The father of the man killed by a collapsed stage at a Radiohead concert in Toronto in 2012 hopes an inquest into his son’s death provides a blueprint to avoid such tragedies in the future.
Ken Johnson is fresh off a tour of the Office of the Chief Coroner to get his bearings before the inquest into his son’s death begins on Monday.
“I hope the outcome of the inquest will identify any gaps that existed and create new guidance to make sure these things don’t happen,” Johnson told The Canadian Press in a phone interview on Sunday.
Scott Johnson, Radiohead’s drum technician, died on June 16, 2012, when a massive scaffolding structure crashed down on him just hours before the British band was set to take the stage at Downsview Park in Toronto. Three others were hurt in the collapse.
About a year after the collapse, 13 charges were laid against the show’s promoter, Live Nation, contractor Optex Staging and engineer Domenic Cugliari under provincial health and safety laws.
The subsequent trial was derailed when the presiding judge declared he had lost jurisdiction over the case given his appointment to a higher court. That decision led to a senior justice declaring a mistrial, and a new hearing was planned. In September 2017, those charges were stayed after a judge ruled the matter took too long to get to trial.
The development shifted the focus to a coroner’s inquest, an independent investigation designed to bring public attention on the circumstances of a death, rather than to assign blame. The jury may make recommendations, which are not binding.
“The inquest is not about whether the engineer or the contractor or the promoter were wright or wrong, but what they can do to prevent it,” Johnson said. “I’m still a bit worried that they will be defending or trying to explain the situation rather than coming up with methods to eliminate any doubt and come up with solutions.”
Johnson, from the village of Doncaster, England, flew to Canada on Saturday. His wife did not want to come, he said, because she doesn’t want anything to do with Canada.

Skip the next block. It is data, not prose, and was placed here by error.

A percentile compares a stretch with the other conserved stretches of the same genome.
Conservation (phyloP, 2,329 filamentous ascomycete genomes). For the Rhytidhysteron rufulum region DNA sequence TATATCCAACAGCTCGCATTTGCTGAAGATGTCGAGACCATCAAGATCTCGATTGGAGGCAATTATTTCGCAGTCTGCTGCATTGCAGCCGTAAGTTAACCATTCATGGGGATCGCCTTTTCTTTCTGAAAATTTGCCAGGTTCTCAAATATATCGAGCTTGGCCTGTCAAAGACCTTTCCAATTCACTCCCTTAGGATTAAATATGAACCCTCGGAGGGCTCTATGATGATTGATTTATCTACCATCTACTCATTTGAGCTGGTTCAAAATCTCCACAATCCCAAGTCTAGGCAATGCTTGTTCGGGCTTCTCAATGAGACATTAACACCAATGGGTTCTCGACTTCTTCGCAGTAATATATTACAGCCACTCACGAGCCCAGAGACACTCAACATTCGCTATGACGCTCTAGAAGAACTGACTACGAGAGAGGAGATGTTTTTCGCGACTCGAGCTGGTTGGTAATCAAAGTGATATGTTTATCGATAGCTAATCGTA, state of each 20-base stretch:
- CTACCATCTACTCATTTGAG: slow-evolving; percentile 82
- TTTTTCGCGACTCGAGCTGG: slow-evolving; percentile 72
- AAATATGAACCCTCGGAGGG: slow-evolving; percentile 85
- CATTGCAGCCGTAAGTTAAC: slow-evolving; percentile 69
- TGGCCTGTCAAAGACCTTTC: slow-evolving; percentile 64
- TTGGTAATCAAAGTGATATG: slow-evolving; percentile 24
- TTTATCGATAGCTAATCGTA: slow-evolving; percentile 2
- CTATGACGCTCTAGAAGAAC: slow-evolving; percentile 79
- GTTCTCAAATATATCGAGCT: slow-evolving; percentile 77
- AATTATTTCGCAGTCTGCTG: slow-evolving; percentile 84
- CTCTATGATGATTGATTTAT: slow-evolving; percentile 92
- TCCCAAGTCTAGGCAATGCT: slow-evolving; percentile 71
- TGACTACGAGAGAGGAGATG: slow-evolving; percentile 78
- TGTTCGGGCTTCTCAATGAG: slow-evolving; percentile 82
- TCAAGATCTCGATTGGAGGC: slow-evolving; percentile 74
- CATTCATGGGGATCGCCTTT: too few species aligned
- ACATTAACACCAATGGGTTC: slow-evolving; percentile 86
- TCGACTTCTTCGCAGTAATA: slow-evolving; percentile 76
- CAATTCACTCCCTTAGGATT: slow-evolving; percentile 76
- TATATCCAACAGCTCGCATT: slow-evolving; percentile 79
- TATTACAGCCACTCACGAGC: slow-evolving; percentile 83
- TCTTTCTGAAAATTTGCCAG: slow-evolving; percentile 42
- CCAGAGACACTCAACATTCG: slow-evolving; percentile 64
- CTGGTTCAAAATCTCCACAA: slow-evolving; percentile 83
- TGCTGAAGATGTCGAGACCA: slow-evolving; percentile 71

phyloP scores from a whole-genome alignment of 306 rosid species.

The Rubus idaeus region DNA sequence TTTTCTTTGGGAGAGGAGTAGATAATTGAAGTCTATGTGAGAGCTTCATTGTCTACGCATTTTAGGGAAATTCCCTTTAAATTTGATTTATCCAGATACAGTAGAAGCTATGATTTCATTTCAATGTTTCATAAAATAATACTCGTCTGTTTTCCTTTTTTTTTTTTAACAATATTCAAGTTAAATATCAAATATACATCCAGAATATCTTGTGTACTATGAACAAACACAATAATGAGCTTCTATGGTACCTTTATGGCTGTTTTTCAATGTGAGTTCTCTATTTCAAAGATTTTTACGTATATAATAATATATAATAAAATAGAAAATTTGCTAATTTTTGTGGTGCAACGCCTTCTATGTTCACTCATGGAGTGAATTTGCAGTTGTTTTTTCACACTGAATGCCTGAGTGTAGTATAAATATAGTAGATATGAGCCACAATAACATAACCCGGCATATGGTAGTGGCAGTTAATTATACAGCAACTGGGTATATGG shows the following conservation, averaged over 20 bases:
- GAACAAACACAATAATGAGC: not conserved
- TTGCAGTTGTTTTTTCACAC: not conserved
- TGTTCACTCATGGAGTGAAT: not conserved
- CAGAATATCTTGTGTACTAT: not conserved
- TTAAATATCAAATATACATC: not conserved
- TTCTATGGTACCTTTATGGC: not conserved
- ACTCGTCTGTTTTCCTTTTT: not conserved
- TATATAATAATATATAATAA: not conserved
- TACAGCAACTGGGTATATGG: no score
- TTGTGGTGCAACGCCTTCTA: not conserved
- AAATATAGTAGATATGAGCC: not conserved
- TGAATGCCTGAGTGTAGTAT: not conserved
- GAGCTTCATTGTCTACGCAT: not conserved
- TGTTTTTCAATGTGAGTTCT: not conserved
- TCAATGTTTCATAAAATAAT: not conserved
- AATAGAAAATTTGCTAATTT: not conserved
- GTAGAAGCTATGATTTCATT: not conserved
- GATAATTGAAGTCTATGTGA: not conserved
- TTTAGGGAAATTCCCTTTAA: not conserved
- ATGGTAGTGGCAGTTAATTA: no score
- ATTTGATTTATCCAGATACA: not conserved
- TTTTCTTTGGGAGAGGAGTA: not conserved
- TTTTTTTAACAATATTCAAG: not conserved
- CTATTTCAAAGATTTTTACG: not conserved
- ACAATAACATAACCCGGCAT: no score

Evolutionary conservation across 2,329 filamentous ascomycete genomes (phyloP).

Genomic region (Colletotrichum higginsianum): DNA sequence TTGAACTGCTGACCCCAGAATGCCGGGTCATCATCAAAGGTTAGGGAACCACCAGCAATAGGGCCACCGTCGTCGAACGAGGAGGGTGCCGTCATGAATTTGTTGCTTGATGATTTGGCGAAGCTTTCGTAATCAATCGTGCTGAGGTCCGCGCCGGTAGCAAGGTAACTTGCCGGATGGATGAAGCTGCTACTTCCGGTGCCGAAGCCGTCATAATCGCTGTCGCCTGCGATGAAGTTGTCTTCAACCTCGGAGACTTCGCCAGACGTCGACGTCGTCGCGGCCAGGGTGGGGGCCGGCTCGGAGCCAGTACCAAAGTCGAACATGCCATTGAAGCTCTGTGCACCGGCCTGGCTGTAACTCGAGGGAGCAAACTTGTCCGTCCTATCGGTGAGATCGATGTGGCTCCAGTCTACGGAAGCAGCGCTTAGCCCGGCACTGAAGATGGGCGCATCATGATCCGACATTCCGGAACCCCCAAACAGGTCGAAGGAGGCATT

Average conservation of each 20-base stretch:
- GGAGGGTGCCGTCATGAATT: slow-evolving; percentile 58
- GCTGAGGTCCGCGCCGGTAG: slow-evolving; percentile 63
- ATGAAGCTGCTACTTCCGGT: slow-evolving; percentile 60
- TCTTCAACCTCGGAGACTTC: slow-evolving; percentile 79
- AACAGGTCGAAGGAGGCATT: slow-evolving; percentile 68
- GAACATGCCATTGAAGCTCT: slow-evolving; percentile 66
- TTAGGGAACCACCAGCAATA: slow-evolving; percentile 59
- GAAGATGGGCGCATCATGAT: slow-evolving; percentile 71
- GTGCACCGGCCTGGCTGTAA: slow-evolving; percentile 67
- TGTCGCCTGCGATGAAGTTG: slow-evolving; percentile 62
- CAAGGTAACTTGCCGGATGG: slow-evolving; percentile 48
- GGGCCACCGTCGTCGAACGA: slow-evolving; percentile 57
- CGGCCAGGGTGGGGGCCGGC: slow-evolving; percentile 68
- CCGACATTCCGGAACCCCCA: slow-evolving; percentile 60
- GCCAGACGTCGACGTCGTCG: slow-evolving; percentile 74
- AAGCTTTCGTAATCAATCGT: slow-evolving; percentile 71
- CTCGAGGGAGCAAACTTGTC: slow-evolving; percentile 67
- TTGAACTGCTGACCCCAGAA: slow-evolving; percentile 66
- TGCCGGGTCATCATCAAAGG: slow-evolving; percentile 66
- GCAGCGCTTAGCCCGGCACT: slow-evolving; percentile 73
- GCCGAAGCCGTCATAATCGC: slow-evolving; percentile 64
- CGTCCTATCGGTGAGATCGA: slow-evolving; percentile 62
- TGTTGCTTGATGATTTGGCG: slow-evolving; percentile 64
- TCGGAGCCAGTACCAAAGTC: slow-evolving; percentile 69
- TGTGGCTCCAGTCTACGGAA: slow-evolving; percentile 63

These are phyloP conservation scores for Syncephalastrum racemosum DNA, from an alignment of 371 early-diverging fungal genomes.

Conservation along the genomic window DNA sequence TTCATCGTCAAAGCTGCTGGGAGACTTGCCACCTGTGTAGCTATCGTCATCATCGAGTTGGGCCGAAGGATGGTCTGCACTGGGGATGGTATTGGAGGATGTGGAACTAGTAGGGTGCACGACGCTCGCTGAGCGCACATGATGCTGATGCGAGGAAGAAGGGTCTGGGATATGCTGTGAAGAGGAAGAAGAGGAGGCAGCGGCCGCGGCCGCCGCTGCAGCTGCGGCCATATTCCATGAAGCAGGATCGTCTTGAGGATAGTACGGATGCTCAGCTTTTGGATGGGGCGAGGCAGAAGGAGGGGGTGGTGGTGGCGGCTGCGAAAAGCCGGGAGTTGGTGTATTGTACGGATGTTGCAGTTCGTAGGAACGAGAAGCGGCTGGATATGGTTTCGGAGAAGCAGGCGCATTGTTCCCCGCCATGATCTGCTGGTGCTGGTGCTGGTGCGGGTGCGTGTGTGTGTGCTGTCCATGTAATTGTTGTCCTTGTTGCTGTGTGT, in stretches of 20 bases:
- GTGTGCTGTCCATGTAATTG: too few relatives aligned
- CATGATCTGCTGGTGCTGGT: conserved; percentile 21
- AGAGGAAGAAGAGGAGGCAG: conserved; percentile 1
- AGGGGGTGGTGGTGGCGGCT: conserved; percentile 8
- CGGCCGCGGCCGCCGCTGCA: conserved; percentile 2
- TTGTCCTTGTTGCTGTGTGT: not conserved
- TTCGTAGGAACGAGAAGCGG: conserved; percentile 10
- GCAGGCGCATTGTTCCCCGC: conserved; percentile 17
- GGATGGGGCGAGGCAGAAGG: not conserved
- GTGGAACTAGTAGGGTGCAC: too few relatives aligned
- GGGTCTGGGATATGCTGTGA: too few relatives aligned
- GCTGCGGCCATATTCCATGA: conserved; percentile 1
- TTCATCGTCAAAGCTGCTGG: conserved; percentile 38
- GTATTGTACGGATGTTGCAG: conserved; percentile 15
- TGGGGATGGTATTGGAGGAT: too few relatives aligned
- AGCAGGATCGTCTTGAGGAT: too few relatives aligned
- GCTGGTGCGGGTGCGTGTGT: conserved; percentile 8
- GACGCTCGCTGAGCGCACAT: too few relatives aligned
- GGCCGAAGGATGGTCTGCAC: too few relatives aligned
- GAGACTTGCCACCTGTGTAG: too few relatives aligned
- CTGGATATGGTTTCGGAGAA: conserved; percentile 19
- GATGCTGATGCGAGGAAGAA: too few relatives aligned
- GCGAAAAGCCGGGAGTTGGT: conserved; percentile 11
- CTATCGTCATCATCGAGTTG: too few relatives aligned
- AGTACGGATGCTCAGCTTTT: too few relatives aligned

“Life is different now, and as my wife says, I’m as good as it gets,” he said.
Scott Johnson’s head was crushed, his skull fractured and his brain pressured when the scaffolding fell on him, his father said. And though his son was killed instantly, the pain of the loss “doesn’t go away” for him and his wife.
“They say time heals, but it doesn’t appear to be. You can’t deal with things as you would have done (in the past),” he said.
The couple have struggled since their son died, said Johnson. They’ve both dealt with depression, with his wife still on medication to treat her mood seven years later. At 67, Johnson still works, ironically, as a scaffolding inspector. The work keeps his mind busy.
“It’s when we’re alone and quiet that it hurts,” he said, choking back tears. “We used to holiday in Greece, the beach during the day and the bar at night, but we can’t sit on a beach now. We’ve not been for seven years now. You can’t sit still because your mind comes to Scott.”
He said they no longer spend much time at their village’s pub, because they became known as the couple who lost their son, rather than the couple whose son was part of the Radiohead team. And while Johnson still cries whenever he talks about his son, he refuses to stay quiet.
“We talked about him all the time when he was here, so we should still talk about him all the time,” he said.
“We think we’re OK. We’re not going to jump off a bridge and we’re not yet in the crazy house.”
Of course they long to see their son, if only for a moment. A few weeks ago the couple were talking about their boy and Johnson’s wife said she wished she could hold her son’s hand at the end of his life and continue to hold it into the afterlife.
“You don’t wish your life away, but to some degree, I understand what she’s saying,” Johnson said.